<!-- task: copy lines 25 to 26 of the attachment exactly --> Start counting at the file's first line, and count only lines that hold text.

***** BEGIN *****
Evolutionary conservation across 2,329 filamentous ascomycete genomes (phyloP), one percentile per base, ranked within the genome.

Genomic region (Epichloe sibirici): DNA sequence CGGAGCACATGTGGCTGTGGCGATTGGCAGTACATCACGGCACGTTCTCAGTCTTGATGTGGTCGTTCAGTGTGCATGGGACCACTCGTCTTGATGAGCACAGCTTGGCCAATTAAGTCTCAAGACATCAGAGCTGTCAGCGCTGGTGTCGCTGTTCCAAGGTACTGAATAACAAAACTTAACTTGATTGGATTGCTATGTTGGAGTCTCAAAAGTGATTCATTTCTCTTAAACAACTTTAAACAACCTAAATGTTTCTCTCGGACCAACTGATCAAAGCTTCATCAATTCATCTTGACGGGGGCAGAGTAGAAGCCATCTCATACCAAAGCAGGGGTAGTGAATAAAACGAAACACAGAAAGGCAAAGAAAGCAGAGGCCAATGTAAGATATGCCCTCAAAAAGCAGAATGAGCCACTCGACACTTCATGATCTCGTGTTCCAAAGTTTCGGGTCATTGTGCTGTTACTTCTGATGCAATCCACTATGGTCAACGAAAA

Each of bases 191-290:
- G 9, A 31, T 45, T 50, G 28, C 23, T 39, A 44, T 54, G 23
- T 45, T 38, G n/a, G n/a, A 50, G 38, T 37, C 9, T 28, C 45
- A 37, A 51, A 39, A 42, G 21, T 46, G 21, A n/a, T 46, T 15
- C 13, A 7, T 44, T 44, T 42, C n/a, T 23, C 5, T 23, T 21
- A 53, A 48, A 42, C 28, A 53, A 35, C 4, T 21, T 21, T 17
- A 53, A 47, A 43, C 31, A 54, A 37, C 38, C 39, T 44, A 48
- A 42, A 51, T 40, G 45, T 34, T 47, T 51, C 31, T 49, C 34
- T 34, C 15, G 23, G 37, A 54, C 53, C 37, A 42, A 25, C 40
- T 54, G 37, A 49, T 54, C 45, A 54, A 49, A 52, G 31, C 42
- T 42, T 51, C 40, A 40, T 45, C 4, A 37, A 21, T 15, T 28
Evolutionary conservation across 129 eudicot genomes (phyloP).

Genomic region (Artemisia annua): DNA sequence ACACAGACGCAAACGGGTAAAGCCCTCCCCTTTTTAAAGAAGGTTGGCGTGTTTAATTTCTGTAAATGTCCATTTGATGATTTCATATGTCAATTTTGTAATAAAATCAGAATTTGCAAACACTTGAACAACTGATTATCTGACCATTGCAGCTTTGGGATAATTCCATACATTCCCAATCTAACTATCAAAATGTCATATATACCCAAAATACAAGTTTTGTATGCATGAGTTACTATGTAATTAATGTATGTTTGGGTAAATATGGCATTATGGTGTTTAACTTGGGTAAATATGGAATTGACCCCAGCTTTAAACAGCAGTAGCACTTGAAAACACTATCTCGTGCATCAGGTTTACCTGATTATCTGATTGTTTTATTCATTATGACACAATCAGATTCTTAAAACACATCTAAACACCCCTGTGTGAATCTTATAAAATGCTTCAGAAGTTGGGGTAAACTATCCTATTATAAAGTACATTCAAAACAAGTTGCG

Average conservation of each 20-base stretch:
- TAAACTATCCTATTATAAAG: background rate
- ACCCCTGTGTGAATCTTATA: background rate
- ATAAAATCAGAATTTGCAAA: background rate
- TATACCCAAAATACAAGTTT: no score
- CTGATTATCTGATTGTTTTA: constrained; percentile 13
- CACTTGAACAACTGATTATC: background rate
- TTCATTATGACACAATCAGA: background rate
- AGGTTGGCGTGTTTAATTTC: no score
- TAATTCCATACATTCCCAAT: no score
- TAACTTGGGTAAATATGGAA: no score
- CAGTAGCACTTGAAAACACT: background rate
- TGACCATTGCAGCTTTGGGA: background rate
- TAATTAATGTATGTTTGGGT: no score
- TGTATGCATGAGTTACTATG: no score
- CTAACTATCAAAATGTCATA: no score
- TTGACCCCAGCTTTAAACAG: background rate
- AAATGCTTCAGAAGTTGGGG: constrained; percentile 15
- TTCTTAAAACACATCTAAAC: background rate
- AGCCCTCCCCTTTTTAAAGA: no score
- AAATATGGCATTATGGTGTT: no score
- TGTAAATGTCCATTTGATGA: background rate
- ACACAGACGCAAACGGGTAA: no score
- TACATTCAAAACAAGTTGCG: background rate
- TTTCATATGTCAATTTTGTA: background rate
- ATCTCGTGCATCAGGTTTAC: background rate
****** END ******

- TAATTCCATACATTCCCAAT: no score
- TAACTTGGGTAAATATGGAA: no score